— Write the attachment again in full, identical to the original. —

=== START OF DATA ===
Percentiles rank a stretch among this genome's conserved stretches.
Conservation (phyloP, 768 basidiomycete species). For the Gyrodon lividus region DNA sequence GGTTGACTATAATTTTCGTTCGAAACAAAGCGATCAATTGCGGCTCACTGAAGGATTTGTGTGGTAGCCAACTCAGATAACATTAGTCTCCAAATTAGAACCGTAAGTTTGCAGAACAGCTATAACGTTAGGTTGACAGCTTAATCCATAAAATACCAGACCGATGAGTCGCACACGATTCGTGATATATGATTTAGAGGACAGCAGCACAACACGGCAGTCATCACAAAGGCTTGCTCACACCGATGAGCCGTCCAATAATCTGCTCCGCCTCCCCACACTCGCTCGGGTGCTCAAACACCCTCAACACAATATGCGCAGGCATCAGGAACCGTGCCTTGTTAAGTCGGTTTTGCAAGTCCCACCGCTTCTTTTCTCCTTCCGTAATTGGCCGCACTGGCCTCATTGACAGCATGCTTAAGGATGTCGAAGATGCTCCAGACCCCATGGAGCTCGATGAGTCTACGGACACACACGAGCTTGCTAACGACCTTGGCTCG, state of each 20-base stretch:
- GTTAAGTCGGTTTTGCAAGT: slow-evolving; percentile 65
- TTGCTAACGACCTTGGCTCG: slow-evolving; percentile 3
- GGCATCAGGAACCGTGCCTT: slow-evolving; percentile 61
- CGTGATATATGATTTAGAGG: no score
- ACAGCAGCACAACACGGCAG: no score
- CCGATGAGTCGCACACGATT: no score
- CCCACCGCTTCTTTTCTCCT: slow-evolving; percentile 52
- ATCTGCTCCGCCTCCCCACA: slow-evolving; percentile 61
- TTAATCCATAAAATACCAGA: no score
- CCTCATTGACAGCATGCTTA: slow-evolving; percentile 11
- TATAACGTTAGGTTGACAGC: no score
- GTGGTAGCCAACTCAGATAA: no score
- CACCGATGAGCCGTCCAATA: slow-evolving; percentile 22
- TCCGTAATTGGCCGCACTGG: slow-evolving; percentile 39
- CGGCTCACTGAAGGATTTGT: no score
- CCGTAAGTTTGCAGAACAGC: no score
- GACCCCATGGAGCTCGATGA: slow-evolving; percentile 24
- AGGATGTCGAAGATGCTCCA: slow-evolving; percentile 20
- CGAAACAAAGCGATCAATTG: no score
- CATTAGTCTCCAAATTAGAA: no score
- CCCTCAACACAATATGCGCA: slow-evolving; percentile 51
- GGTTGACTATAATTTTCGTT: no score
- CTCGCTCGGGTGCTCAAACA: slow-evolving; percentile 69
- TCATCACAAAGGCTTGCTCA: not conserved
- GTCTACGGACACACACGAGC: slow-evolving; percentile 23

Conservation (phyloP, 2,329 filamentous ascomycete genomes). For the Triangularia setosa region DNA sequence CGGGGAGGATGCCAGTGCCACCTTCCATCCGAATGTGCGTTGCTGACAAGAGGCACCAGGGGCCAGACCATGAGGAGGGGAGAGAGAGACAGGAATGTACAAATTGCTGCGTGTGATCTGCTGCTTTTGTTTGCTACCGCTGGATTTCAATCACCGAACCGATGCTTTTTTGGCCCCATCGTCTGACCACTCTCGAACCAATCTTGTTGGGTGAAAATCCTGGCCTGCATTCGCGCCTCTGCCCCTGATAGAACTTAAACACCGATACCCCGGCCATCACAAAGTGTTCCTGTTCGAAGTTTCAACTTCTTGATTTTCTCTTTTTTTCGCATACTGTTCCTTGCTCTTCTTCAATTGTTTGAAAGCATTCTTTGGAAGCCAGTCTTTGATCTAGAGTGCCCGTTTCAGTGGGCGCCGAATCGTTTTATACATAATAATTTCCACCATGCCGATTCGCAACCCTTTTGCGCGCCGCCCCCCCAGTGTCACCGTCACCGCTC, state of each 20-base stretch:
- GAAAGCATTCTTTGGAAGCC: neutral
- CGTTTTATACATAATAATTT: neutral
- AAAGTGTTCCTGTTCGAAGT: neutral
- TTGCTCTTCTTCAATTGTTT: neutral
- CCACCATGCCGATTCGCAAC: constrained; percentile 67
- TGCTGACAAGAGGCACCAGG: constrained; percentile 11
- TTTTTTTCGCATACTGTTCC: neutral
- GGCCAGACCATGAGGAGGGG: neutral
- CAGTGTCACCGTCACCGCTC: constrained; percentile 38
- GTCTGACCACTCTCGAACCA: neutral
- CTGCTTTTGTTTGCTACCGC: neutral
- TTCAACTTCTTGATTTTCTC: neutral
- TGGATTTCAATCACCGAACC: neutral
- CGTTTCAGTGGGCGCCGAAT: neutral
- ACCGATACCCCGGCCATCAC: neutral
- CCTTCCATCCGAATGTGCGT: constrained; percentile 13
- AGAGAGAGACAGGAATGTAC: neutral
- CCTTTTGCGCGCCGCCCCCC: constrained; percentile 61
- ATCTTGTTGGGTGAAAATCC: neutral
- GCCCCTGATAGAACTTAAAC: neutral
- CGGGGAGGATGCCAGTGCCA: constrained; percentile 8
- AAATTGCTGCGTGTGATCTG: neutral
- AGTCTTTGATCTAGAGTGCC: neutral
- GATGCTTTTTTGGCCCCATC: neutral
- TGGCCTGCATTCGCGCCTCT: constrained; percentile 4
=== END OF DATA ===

Percentiles rank a stretch among this genome's conserved stretches.
Conservation (phyloP, 768 basidiomycete species). For the Gyrodon lividus region DNA sequence GGTTGACTATAATTTTCGTTCGAAACAAAGCGATCAATTGCGGCTCACTGAAGGATTTGTGTGGTAGCCAACTCAGATAACATTAGTCTCCAAATTAGAACCGTAAGTTTGCAGAACAGCTATAACGTTAGGTTGACAGCTTAATCCATAAAATACCAGACCGATGAGTCGCACACGATTCGTGATATATGATTTAGAGGACAGCAGCACAACACGGCAGTCATCACAAAGGCTTGCTCACACCGATGAGCCGTCCAATAATCTGCTCCGCCTCCCCACACTCGCTCGGGTGCTCAAACACCCTCAACACAATATGCGCAGGCATCAGGAACCGTGCCTTGTTAAGTCGGTTTTGCAAGTCCCACCGCTTCTTTTCTCCTTCCGTAATTGGCCGCACTGGCCTCATTGACAGCATGCTTAAGGATGTCGAAGATGCTCCAGACCCCATGGAGCTCGATGAGTCTACGGACACACACGAGCTTGCTAACGACCTTGGCTCG, state of each 20-base stretch:
- GTTAAGTCGGTTTTGCAAGT: slow-evolving; percentile 65
- TTGCTAACGACCTTGGCTCG: slow-evolving; percentile 3
- GGCATCAGGAACCGTGCCTT: slow-evolving; percentile 61
- CGTGATATATGATTTAGAGG: no score
- ACAGCAGCACAACACGGCAG: no score
- CCGATGAGTCGCACACGATT: no score
- CCCACCGCTTCTTTTCTCCT: slow-evolving; percentile 52
- ATCTGCTCCGCCTCCCCACA: slow-evolving; percentile 61
- TTAATCCATAAAATACCAGA: no score
- CCTCATTGACAGCATGCTTA: slow-evolving; percentile 11
- TATAACGTTAGGTTGACAGC: no score
- GTGGTAGCCAACTCAGATAA: no score
- CACCGATGAGCCGTCCAATA: slow-evolving; percentile 22
- TCCGTAATTGGCCGCACTGG: slow-evolving; percentile 39
- CGGCTCACTGAAGGATTTGT: no score
- CCGTAAGTTTGCAGAACAGC: no score
- GACCCCATGGAGCTCGATGA: slow-evolving; percentile 24
- AGGATGTCGAAGATGCTCCA: slow-evolving; percentile 20
- CGAAACAAAGCGATCAATTG: no score
- CATTAGTCTCCAAATTAGAA: no score
- CCCTCAACACAATATGCGCA: slow-evolving; percentile 51
- GGTTGACTATAATTTTCGTT: no score
- CTCGCTCGGGTGCTCAAACA: slow-evolving; percentile 69
- TCATCACAAAGGCTTGCTCA: not conserved
- GTCTACGGACACACACGAGC: slow-evolving; percentile 23

Conservation (phyloP, 2,329 filamentous ascomycete genomes). For the Triangularia setosa region DNA sequence CGGGGAGGATGCCAGTGCCACCTTCCATCCGAATGTGCGTTGCTGACAAGAGGCACCAGGGGCCAGACCATGAGGAGGGGAGAGAGAGACAGGAATGTACAAATTGCTGCGTGTGATCTGCTGCTTTTGTTTGCTACCGCTGGATTTCAATCACCGAACCGATGCTTTTTTGGCCCCATCGTCTGACCACTCTCGAACCAATCTTGTTGGGTGAAAATCCTGGCCTGCATTCGCGCCTCTGCCCCTGATAGAACTTAAACACCGATACCCCGGCCATCACAAAGTGTTCCTGTTCGAAGTTTCAACTTCTTGATTTTCTCTTTTTTTCGCATACTGTTCCTTGCTCTTCTTCAATTGTTTGAAAGCATTCTTTGGAAGCCAGTCTTTGATCTAGAGTGCCCGTTTCAGTGGGCGCCGAATCGTTTTATACATAATAATTTCCACCATGCCGATTCGCAACCCTTTTGCGCGCCGCCCCCCCAGTGTCACCGTCACCGCTC, state of each 20-base stretch:
- GAAAGCATTCTTTGGAAGCC: neutral
- CGTTTTATACATAATAATTT: neutral
- AAAGTGTTCCTGTTCGAAGT: neutral
- TTGCTCTTCTTCAATTGTTT: neutral
- CCACCATGCCGATTCGCAAC: constrained; percentile 67
- TGCTGACAAGAGGCACCAGG: constrained; percentile 11
- TTTTTTTCGCATACTGTTCC: neutral
- GGCCAGACCATGAGGAGGGG: neutral
- CAGTGTCACCGTCACCGCTC: constrained; percentile 38
- GTCTGACCACTCTCGAACCA: neutral
- CTGCTTTTGTTTGCTACCGC: neutral
- TTCAACTTCTTGATTTTCTC: neutral
- TGGATTTCAATCACCGAACC: neutral
- CGTTTCAGTGGGCGCCGAAT: neutral
- ACCGATACCCCGGCCATCAC: neutral
- CCTTCCATCCGAATGTGCGT: constrained; percentile 13
- AGAGAGAGACAGGAATGTAC: neutral
- CCTTTTGCGCGCCGCCCCCC: constrained; percentile 61
- ATCTTGTTGGGTGAAAATCC: neutral
- GCCCCTGATAGAACTTAAAC: neutral
- CGGGGAGGATGCCAGTGCCA: constrained; percentile 8
- AAATTGCTGCGTGTGATCTG: neutral
- AGTCTTTGATCTAGAGTGCC: neutral
- GATGCTTTTTTGGCCCCATC: neutral
- TGGCCTGCATTCGCGCCTCT: constrained; percentile 4